The goal behind these systems is saving children from abuse. However, Wired Magazine describes certain experts' reaction to the programs as “introducing new forms of privacy invasion” and “a dangerous capitulation to government surveillance.” The Wired author writes, “Other cloud storage providers, from Microsoft to Dropbox, already perform detection on images uploaded to their servers. But by adding any sort of image analysis to user devices, some privacy critics argue, Apple has also taken a step toward a troubling new form of surveillance and weakened its historically strong privacy stance in the face of pressure from law enforcement.”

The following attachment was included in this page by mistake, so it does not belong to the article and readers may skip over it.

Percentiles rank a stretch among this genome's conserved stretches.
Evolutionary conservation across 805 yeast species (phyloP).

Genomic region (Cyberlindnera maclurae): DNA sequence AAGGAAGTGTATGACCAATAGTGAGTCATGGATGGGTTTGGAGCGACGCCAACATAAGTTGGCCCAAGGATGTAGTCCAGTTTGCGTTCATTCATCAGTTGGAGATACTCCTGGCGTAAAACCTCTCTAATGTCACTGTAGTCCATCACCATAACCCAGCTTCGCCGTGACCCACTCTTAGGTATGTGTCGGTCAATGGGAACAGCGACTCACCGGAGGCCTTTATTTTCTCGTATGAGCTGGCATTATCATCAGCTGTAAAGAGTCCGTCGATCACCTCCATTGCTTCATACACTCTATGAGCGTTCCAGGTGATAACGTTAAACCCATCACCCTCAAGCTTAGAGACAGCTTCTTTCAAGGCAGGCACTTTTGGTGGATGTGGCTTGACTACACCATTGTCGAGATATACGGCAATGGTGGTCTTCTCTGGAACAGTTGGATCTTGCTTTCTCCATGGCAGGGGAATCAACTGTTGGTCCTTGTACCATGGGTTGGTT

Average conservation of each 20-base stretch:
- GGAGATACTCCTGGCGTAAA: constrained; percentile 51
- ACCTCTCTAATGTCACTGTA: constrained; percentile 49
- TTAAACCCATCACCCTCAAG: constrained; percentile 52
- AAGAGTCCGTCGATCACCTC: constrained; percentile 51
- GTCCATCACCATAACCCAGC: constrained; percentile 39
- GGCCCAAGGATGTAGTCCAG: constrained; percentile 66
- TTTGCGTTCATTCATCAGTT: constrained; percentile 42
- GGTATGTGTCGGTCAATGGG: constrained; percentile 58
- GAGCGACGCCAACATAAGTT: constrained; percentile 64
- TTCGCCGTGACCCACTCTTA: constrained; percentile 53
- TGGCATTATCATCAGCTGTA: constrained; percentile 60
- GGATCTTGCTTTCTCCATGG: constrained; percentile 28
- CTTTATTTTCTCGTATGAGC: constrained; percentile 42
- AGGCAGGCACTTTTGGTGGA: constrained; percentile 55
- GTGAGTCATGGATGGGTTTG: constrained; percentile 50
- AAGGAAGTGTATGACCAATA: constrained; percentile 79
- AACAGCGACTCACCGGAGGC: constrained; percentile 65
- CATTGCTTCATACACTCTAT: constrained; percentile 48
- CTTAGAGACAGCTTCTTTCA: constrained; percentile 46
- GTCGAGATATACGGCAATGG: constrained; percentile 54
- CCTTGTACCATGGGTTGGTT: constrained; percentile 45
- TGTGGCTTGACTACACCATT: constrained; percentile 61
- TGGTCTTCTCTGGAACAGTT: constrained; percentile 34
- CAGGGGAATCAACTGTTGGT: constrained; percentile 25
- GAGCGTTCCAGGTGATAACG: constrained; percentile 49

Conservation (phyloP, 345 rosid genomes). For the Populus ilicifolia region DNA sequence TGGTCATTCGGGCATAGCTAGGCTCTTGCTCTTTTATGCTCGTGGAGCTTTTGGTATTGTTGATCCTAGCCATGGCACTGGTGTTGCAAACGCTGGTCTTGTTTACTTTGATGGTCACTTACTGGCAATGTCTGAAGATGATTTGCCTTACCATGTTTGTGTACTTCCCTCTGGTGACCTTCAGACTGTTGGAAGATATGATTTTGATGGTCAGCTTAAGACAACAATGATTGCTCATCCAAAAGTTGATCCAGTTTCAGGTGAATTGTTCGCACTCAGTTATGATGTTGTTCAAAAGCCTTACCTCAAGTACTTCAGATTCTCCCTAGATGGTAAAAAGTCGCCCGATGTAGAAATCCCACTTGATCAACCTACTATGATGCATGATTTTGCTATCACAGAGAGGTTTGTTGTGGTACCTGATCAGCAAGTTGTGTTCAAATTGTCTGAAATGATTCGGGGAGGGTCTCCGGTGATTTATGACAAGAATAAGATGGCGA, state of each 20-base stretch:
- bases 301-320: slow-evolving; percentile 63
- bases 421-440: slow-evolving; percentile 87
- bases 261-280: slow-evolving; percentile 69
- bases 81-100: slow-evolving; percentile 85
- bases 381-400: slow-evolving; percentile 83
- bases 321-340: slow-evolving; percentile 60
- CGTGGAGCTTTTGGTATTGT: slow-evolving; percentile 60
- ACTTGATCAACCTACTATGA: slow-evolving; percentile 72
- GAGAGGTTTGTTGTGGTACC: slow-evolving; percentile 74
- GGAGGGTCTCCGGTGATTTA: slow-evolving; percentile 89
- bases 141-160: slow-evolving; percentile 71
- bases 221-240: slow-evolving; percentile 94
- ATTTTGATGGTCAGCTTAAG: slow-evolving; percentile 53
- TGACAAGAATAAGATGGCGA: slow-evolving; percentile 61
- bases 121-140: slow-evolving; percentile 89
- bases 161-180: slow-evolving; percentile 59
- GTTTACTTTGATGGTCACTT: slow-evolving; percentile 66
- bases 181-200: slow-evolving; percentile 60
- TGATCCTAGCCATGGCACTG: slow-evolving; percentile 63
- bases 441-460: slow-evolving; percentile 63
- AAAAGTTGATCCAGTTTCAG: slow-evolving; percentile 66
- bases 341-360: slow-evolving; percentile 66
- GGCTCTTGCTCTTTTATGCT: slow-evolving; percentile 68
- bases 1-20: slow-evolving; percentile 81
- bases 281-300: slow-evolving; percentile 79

Privacy advocates are concerned that once Apple places software on your phone that scans for child abuse and notifies police, that governments will pressure Apple to scan your phone for more political content, which would be provided to the government. In a world where China has instituted a dystopic surveillance society and other countries would like to do the same, knowing that Apple phones scan the pictures you take or send makes people worry. China could demand Apple provide political information, or it could hijack the tool and bypass Apple’s consent to grab political data of dissidents.
In a world where China has instituted a dystopic surveillance society and other countries would like to do the same, knowing that Apple phones scan the pictures you take or send makes people worry.